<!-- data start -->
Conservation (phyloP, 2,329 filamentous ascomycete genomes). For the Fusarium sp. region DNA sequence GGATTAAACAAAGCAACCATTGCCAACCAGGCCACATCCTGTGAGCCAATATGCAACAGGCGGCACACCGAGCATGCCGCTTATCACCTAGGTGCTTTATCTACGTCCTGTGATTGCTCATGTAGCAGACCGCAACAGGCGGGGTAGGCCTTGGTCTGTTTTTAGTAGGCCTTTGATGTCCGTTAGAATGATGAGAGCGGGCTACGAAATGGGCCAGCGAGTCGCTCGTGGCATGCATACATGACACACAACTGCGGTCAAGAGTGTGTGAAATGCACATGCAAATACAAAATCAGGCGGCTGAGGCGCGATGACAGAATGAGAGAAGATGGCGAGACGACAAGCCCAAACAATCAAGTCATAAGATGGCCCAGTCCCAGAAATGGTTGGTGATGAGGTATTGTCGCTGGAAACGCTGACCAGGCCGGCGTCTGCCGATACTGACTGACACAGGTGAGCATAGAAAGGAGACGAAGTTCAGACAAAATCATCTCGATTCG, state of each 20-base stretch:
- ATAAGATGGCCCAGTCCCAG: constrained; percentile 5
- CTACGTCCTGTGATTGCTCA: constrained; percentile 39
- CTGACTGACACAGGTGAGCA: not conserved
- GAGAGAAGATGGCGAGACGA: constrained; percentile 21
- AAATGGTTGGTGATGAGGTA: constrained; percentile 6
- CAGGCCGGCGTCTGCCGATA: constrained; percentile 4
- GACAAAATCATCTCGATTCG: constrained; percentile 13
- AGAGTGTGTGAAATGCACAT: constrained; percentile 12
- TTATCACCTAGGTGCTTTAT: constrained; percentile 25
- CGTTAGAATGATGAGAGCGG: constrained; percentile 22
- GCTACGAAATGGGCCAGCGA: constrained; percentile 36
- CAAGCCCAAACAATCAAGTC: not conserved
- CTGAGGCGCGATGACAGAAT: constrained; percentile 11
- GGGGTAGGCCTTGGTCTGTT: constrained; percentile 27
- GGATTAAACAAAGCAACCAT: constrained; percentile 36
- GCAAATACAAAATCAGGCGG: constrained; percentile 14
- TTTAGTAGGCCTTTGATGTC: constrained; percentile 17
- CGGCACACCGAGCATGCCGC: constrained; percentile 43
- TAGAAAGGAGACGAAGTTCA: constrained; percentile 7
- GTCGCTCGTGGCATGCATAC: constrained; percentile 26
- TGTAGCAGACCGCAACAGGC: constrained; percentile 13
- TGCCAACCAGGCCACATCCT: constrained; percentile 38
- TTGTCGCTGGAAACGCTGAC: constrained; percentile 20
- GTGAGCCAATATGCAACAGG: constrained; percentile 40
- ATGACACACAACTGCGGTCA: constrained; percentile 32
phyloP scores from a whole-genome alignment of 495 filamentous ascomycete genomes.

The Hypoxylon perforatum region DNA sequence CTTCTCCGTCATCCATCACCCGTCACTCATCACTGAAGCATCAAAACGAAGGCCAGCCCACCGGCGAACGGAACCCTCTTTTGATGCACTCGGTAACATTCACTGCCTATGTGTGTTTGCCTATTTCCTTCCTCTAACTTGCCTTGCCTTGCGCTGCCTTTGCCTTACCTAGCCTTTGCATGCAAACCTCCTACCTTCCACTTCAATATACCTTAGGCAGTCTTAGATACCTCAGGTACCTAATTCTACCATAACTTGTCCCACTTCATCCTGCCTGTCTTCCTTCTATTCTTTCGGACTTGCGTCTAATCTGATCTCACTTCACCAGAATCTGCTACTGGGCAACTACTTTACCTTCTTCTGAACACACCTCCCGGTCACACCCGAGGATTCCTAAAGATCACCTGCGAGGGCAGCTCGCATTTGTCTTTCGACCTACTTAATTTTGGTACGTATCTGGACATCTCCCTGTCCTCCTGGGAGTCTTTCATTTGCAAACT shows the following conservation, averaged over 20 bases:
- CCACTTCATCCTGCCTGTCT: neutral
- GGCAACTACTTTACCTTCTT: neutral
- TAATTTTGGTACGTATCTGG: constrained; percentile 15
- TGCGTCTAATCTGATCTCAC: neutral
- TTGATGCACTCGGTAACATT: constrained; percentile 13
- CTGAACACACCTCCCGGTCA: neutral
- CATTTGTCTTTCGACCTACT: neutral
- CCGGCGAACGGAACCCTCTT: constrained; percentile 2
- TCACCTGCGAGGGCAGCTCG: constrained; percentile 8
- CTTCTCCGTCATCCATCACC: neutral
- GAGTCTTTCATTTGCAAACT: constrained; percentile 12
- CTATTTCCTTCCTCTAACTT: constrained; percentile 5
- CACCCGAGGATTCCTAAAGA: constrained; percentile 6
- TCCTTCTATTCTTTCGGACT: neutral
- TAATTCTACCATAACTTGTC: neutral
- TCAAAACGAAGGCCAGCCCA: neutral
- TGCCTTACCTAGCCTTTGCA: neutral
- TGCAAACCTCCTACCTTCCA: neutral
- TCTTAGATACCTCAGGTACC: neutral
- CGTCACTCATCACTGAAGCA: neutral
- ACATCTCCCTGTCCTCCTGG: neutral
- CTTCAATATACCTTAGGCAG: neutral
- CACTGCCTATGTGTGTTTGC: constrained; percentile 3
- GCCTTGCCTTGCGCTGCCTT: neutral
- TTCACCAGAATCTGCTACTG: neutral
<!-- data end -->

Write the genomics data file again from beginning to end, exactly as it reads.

Conservation (phyloP, 2,329 filamentous ascomycete genomes). For the Fusarium sp. region DNA sequence GGATTAAACAAAGCAACCATTGCCAACCAGGCCACATCCTGTGAGCCAATATGCAACAGGCGGCACACCGAGCATGCCGCTTATCACCTAGGTGCTTTATCTACGTCCTGTGATTGCTCATGTAGCAGACCGCAACAGGCGGGGTAGGCCTTGGTCTGTTTTTAGTAGGCCTTTGATGTCCGTTAGAATGATGAGAGCGGGCTACGAAATGGGCCAGCGAGTCGCTCGTGGCATGCATACATGACACACAACTGCGGTCAAGAGTGTGTGAAATGCACATGCAAATACAAAATCAGGCGGCTGAGGCGCGATGACAGAATGAGAGAAGATGGCGAGACGACAAGCCCAAACAATCAAGTCATAAGATGGCCCAGTCCCAGAAATGGTTGGTGATGAGGTATTGTCGCTGGAAACGCTGACCAGGCCGGCGTCTGCCGATACTGACTGACACAGGTGAGCATAGAAAGGAGACGAAGTTCAGACAAAATCATCTCGATTCG, state of each 20-base stretch:
- ATAAGATGGCCCAGTCCCAG: constrained; percentile 5
- CTACGTCCTGTGATTGCTCA: constrained; percentile 39
- CTGACTGACACAGGTGAGCA: not conserved
- GAGAGAAGATGGCGAGACGA: constrained; percentile 21
- AAATGGTTGGTGATGAGGTA: constrained; percentile 6
- CAGGCCGGCGTCTGCCGATA: constrained; percentile 4
- GACAAAATCATCTCGATTCG: constrained; percentile 13
- AGAGTGTGTGAAATGCACAT: constrained; percentile 12
- TTATCACCTAGGTGCTTTAT: constrained; percentile 25
- CGTTAGAATGATGAGAGCGG: constrained; percentile 22
- GCTACGAAATGGGCCAGCGA: constrained; percentile 36
- CAAGCCCAAACAATCAAGTC: not conserved
- CTGAGGCGCGATGACAGAAT: constrained; percentile 11
- GGGGTAGGCCTTGGTCTGTT: constrained; percentile 27
- GGATTAAACAAAGCAACCAT: constrained; percentile 36
- GCAAATACAAAATCAGGCGG: constrained; percentile 14
- TTTAGTAGGCCTTTGATGTC: constrained; percentile 17
- CGGCACACCGAGCATGCCGC: constrained; percentile 43
- TAGAAAGGAGACGAAGTTCA: constrained; percentile 7
- GTCGCTCGTGGCATGCATAC: constrained; percentile 26
- TGTAGCAGACCGCAACAGGC: constrained; percentile 13
- TGCCAACCAGGCCACATCCT: constrained; percentile 38
- TTGTCGCTGGAAACGCTGAC: constrained; percentile 20
- GTGAGCCAATATGCAACAGG: constrained; percentile 40
- ATGACACACAACTGCGGTCA: constrained; percentile 32
phyloP scores from a whole-genome alignment of 495 filamentous ascomycete genomes.

The Hypoxylon perforatum region DNA sequence CTTCTCCGTCATCCATCACCCGTCACTCATCACTGAAGCATCAAAACGAAGGCCAGCCCACCGGCGAACGGAACCCTCTTTTGATGCACTCGGTAACATTCACTGCCTATGTGTGTTTGCCTATTTCCTTCCTCTAACTTGCCTTGCCTTGCGCTGCCTTTGCCTTACCTAGCCTTTGCATGCAAACCTCCTACCTTCCACTTCAATATACCTTAGGCAGTCTTAGATACCTCAGGTACCTAATTCTACCATAACTTGTCCCACTTCATCCTGCCTGTCTTCCTTCTATTCTTTCGGACTTGCGTCTAATCTGATCTCACTTCACCAGAATCTGCTACTGGGCAACTACTTTACCTTCTTCTGAACACACCTCCCGGTCACACCCGAGGATTCCTAAAGATCACCTGCGAGGGCAGCTCGCATTTGTCTTTCGACCTACTTAATTTTGGTACGTATCTGGACATCTCCCTGTCCTCCTGGGAGTCTTTCATTTGCAAACT shows the following conservation, averaged over 20 bases:
- CCACTTCATCCTGCCTGTCT: neutral
- GGCAACTACTTTACCTTCTT: neutral
- TAATTTTGGTACGTATCTGG: constrained; percentile 15
- TGCGTCTAATCTGATCTCAC: neutral
- TTGATGCACTCGGTAACATT: constrained; percentile 13
- CTGAACACACCTCCCGGTCA: neutral
- CATTTGTCTTTCGACCTACT: neutral
- CCGGCGAACGGAACCCTCTT: constrained; percentile 2
- TCACCTGCGAGGGCAGCTCG: constrained; percentile 8
- CTTCTCCGTCATCCATCACC: neutral
- GAGTCTTTCATTTGCAAACT: constrained; percentile 12
- CTATTTCCTTCCTCTAACTT: constrained; percentile 5
- CACCCGAGGATTCCTAAAGA: constrained; percentile 6
- TCCTTCTATTCTTTCGGACT: neutral
- TAATTCTACCATAACTTGTC: neutral
- TCAAAACGAAGGCCAGCCCA: neutral
- TGCCTTACCTAGCCTTTGCA: neutral
- TGCAAACCTCCTACCTTCCA: neutral
- TCTTAGATACCTCAGGTACC: neutral
- CGTCACTCATCACTGAAGCA: neutral
- ACATCTCCCTGTCCTCCTGG: neutral
- CTTCAATATACCTTAGGCAG: neutral
- CACTGCCTATGTGTGTTTGC: constrained; percentile 3
- GCCTTGCCTTGCGCTGCCTT: neutral
- TTCACCAGAATCTGCTACTG: neutral